We didn’t leave until 2 pm and it appeared most of us went to Ybor City (where our rental house was about 2 blocks away) to the famous Columbia (Cuban) restaurant.  It is apparently the largest Spanish restaurant in the world, seating 1700 people!   Dr. Cone and the bishops and their entourages were there.  There was a room reserved for the West Pennsylvania annual conference delegation, every table near us was filled with Methodists.  It was fun.
Sunday night they had a ‘plenary’ session to celebrate various UM programs.  Lots of video and singing from the African University choir, celebrations of the Shalom Zones, a new program to support seminary grads in starting new social justice ministries called Spark 12, something about leadership in African American UM churches, etc.  I left about ½ way through to go pack since I left at 5:30 am on Monday!
I pray that even though the committees assigned to review controversial petitions we at Trinity would support, seem to not be supporting them, the General Conference will still find ways to make some improvements in the United Methodist Church.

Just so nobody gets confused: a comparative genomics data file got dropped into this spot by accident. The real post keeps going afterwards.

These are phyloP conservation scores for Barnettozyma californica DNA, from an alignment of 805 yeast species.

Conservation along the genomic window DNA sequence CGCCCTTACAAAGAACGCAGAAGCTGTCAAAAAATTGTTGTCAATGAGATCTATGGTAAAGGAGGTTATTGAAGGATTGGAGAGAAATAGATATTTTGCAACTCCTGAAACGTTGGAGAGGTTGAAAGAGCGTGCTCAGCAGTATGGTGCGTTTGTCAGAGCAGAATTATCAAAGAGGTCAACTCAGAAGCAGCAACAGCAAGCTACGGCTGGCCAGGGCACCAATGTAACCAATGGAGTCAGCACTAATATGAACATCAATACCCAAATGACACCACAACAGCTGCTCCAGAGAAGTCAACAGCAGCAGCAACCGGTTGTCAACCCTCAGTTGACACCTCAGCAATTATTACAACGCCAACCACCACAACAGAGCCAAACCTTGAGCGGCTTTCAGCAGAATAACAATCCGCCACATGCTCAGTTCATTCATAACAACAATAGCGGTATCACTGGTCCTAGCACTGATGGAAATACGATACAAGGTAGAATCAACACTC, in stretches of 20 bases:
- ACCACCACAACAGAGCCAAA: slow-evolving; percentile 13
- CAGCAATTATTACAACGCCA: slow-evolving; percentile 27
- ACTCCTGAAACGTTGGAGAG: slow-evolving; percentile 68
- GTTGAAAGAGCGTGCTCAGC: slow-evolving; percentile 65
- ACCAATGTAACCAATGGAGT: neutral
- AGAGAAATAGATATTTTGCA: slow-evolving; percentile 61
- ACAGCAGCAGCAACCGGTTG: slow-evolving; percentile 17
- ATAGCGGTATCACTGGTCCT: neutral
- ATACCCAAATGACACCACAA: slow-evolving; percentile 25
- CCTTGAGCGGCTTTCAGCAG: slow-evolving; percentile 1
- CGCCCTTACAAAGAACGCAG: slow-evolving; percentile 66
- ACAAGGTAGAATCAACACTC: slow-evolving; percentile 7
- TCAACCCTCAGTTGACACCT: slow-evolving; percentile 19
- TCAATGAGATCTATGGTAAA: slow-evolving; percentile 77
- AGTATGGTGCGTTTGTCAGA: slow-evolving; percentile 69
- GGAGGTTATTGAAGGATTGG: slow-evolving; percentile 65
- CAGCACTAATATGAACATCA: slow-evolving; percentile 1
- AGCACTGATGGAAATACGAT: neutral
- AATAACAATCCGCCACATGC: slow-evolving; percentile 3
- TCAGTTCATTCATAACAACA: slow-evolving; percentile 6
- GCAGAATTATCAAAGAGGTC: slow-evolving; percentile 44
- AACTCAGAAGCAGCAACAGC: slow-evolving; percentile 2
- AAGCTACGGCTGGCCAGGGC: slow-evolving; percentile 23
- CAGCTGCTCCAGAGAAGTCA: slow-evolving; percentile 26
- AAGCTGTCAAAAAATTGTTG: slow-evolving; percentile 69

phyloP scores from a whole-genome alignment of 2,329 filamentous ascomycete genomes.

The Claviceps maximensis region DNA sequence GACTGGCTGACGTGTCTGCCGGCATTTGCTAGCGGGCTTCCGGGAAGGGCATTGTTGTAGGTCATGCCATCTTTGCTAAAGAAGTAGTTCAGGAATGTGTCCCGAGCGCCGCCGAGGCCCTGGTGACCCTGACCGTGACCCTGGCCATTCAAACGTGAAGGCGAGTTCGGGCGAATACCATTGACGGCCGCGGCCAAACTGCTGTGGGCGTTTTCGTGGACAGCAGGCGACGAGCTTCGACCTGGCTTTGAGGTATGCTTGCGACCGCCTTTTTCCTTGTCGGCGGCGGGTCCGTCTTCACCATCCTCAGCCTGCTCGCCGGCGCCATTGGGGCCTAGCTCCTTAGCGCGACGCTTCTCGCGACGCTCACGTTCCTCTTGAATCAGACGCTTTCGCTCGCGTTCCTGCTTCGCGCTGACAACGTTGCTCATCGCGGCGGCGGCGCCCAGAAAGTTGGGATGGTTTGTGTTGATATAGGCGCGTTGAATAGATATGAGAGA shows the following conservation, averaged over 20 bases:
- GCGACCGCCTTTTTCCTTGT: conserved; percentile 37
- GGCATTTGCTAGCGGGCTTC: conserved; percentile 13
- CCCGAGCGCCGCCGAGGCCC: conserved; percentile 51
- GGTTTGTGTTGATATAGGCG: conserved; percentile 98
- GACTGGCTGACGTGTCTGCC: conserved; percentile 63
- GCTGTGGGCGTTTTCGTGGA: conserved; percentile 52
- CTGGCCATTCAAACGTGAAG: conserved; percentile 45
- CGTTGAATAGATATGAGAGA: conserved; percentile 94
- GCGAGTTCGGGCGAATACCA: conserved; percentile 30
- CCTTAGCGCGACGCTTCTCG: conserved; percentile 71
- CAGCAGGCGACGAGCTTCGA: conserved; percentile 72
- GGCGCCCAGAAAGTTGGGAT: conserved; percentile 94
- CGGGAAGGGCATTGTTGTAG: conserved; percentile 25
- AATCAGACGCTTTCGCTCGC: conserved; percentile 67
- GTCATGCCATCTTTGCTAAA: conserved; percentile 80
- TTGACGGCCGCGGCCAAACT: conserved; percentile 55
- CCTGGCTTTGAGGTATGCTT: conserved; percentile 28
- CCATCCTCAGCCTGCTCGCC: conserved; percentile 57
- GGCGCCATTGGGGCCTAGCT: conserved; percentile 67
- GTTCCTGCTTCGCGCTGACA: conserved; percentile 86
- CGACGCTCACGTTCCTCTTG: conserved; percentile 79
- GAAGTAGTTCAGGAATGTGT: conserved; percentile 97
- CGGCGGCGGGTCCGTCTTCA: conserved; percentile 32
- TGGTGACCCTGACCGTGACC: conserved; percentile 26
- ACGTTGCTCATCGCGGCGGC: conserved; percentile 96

I assume that Sid will be sending a report of his time at General Conference soon.
I so appreciate everyone’s prayers and hope everyone knows that many, many people are working for change, even if we don’t see much advancement actually resulting from our work.  For me it is a personal commitment to support change that I will not give up.  Please keep praying.
Grace, Deana
PS I got to have a meal conversation with a young seminarian from South Korea who came around at General Conference by meeting actual wonderful LGBT Methodists.  He was wearing a stole and helped serve communion at the coalition Sunday service.  I also met another graduate student from Benin who attended a very conservative seminary (Asbury) but was willing to say that he had seen racial profiling in his country and would support the petition offered asking United Methodist to work for comprehensive immigration reform and against racial profiling such as the Arizona approach.  There is hope!